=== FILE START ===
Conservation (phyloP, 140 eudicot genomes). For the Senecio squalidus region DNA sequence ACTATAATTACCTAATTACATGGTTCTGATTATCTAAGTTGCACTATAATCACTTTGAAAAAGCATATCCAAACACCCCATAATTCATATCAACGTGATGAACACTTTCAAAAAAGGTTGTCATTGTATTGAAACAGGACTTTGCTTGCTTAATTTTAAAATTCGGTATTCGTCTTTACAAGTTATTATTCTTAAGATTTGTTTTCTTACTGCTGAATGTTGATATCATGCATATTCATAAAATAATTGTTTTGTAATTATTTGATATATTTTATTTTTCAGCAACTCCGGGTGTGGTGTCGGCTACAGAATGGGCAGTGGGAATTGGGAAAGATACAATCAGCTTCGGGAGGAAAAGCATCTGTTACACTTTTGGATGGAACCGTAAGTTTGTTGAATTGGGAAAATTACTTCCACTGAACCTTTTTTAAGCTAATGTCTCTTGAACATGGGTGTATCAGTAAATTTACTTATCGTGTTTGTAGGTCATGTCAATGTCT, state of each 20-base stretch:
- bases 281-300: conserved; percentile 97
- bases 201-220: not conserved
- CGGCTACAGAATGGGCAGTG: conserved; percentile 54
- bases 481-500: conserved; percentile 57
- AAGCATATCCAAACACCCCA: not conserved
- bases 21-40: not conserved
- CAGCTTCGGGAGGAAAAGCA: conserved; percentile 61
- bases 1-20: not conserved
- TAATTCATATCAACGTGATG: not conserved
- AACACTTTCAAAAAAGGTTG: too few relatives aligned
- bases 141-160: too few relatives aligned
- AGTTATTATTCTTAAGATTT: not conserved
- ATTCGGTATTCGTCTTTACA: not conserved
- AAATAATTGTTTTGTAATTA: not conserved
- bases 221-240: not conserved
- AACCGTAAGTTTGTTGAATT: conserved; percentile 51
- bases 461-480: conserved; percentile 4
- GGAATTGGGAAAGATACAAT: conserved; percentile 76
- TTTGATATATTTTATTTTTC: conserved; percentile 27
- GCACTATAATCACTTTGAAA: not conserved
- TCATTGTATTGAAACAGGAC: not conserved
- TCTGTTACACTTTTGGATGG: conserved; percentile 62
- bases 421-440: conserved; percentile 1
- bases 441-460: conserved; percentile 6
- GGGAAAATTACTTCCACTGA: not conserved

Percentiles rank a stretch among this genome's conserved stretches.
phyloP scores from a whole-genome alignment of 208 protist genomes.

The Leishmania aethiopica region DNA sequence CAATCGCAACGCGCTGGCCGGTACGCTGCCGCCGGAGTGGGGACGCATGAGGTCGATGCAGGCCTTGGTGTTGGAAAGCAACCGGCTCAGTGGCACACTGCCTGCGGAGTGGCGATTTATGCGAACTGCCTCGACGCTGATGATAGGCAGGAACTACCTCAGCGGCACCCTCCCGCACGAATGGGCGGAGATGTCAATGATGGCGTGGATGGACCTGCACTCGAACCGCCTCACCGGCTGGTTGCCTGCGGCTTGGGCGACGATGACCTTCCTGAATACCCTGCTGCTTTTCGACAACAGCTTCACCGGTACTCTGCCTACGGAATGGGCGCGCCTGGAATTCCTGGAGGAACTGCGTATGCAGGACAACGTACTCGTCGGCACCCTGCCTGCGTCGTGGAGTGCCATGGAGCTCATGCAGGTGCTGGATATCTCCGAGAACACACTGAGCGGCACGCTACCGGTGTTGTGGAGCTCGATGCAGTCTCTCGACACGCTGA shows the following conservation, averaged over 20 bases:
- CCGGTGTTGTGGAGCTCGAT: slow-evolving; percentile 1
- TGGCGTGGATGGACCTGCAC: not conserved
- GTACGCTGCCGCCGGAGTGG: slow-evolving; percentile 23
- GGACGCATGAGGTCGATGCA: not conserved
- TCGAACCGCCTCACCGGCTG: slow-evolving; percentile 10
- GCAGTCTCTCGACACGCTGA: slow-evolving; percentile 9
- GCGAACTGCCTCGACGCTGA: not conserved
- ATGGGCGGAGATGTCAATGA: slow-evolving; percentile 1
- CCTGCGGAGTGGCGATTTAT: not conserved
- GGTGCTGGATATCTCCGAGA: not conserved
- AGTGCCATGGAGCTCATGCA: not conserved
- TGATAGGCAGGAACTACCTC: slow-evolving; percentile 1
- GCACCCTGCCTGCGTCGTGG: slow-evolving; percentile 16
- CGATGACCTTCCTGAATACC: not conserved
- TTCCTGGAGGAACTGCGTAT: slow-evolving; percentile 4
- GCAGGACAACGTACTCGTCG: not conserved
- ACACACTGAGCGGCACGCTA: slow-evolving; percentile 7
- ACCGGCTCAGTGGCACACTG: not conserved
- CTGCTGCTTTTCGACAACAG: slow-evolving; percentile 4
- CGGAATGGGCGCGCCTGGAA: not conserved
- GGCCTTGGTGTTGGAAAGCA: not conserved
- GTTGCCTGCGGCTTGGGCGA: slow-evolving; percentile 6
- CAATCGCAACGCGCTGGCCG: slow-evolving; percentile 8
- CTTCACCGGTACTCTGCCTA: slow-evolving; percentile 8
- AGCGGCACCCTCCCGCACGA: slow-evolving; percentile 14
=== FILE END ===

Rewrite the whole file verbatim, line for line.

Conservation (phyloP, 140 eudicot genomes). For the Senecio squalidus region DNA sequence ACTATAATTACCTAATTACATGGTTCTGATTATCTAAGTTGCACTATAATCACTTTGAAAAAGCATATCCAAACACCCCATAATTCATATCAACGTGATGAACACTTTCAAAAAAGGTTGTCATTGTATTGAAACAGGACTTTGCTTGCTTAATTTTAAAATTCGGTATTCGTCTTTACAAGTTATTATTCTTAAGATTTGTTTTCTTACTGCTGAATGTTGATATCATGCATATTCATAAAATAATTGTTTTGTAATTATTTGATATATTTTATTTTTCAGCAACTCCGGGTGTGGTGTCGGCTACAGAATGGGCAGTGGGAATTGGGAAAGATACAATCAGCTTCGGGAGGAAAAGCATCTGTTACACTTTTGGATGGAACCGTAAGTTTGTTGAATTGGGAAAATTACTTCCACTGAACCTTTTTTAAGCTAATGTCTCTTGAACATGGGTGTATCAGTAAATTTACTTATCGTGTTTGTAGGTCATGTCAATGTCT, state of each 20-base stretch:
- bases 281-300: conserved; percentile 97
- bases 201-220: not conserved
- CGGCTACAGAATGGGCAGTG: conserved; percentile 54
- bases 481-500: conserved; percentile 57
- AAGCATATCCAAACACCCCA: not conserved
- bases 21-40: not conserved
- CAGCTTCGGGAGGAAAAGCA: conserved; percentile 61
- bases 1-20: not conserved
- TAATTCATATCAACGTGATG: not conserved
- AACACTTTCAAAAAAGGTTG: too few relatives aligned
- bases 141-160: too few relatives aligned
- AGTTATTATTCTTAAGATTT: not conserved
- ATTCGGTATTCGTCTTTACA: not conserved
- AAATAATTGTTTTGTAATTA: not conserved
- bases 221-240: not conserved
- AACCGTAAGTTTGTTGAATT: conserved; percentile 51
- bases 461-480: conserved; percentile 4
- GGAATTGGGAAAGATACAAT: conserved; percentile 76
- TTTGATATATTTTATTTTTC: conserved; percentile 27
- GCACTATAATCACTTTGAAA: not conserved
- TCATTGTATTGAAACAGGAC: not conserved
- TCTGTTACACTTTTGGATGG: conserved; percentile 62
- bases 421-440: conserved; percentile 1
- bases 441-460: conserved; percentile 6
- GGGAAAATTACTTCCACTGA: not conserved

Percentiles rank a stretch among this genome's conserved stretches.
phyloP scores from a whole-genome alignment of 208 protist genomes.

The Leishmania aethiopica region DNA sequence CAATCGCAACGCGCTGGCCGGTACGCTGCCGCCGGAGTGGGGACGCATGAGGTCGATGCAGGCCTTGGTGTTGGAAAGCAACCGGCTCAGTGGCACACTGCCTGCGGAGTGGCGATTTATGCGAACTGCCTCGACGCTGATGATAGGCAGGAACTACCTCAGCGGCACCCTCCCGCACGAATGGGCGGAGATGTCAATGATGGCGTGGATGGACCTGCACTCGAACCGCCTCACCGGCTGGTTGCCTGCGGCTTGGGCGACGATGACCTTCCTGAATACCCTGCTGCTTTTCGACAACAGCTTCACCGGTACTCTGCCTACGGAATGGGCGCGCCTGGAATTCCTGGAGGAACTGCGTATGCAGGACAACGTACTCGTCGGCACCCTGCCTGCGTCGTGGAGTGCCATGGAGCTCATGCAGGTGCTGGATATCTCCGAGAACACACTGAGCGGCACGCTACCGGTGTTGTGGAGCTCGATGCAGTCTCTCGACACGCTGA shows the following conservation, averaged over 20 bases:
- CCGGTGTTGTGGAGCTCGAT: slow-evolving; percentile 1
- TGGCGTGGATGGACCTGCAC: not conserved
- GTACGCTGCCGCCGGAGTGG: slow-evolving; percentile 23
- GGACGCATGAGGTCGATGCA: not conserved
- TCGAACCGCCTCACCGGCTG: slow-evolving; percentile 10
- GCAGTCTCTCGACACGCTGA: slow-evolving; percentile 9
- GCGAACTGCCTCGACGCTGA: not conserved
- ATGGGCGGAGATGTCAATGA: slow-evolving; percentile 1
- CCTGCGGAGTGGCGATTTAT: not conserved
- GGTGCTGGATATCTCCGAGA: not conserved
- AGTGCCATGGAGCTCATGCA: not conserved
- TGATAGGCAGGAACTACCTC: slow-evolving; percentile 1
- GCACCCTGCCTGCGTCGTGG: slow-evolving; percentile 16
- CGATGACCTTCCTGAATACC: not conserved
- TTCCTGGAGGAACTGCGTAT: slow-evolving; percentile 4
- GCAGGACAACGTACTCGTCG: not conserved
- ACACACTGAGCGGCACGCTA: slow-evolving; percentile 7
- ACCGGCTCAGTGGCACACTG: not conserved
- CTGCTGCTTTTCGACAACAG: slow-evolving; percentile 4
- CGGAATGGGCGCGCCTGGAA: not conserved
- GGCCTTGGTGTTGGAAAGCA: not conserved
- GTTGCCTGCGGCTTGGGCGA: slow-evolving; percentile 6
- CAATCGCAACGCGCTGGCCG: slow-evolving; percentile 8
- CTTCACCGGTACTCTGCCTA: slow-evolving; percentile 8
- AGCGGCACCCTCCCGCACGA: slow-evolving; percentile 14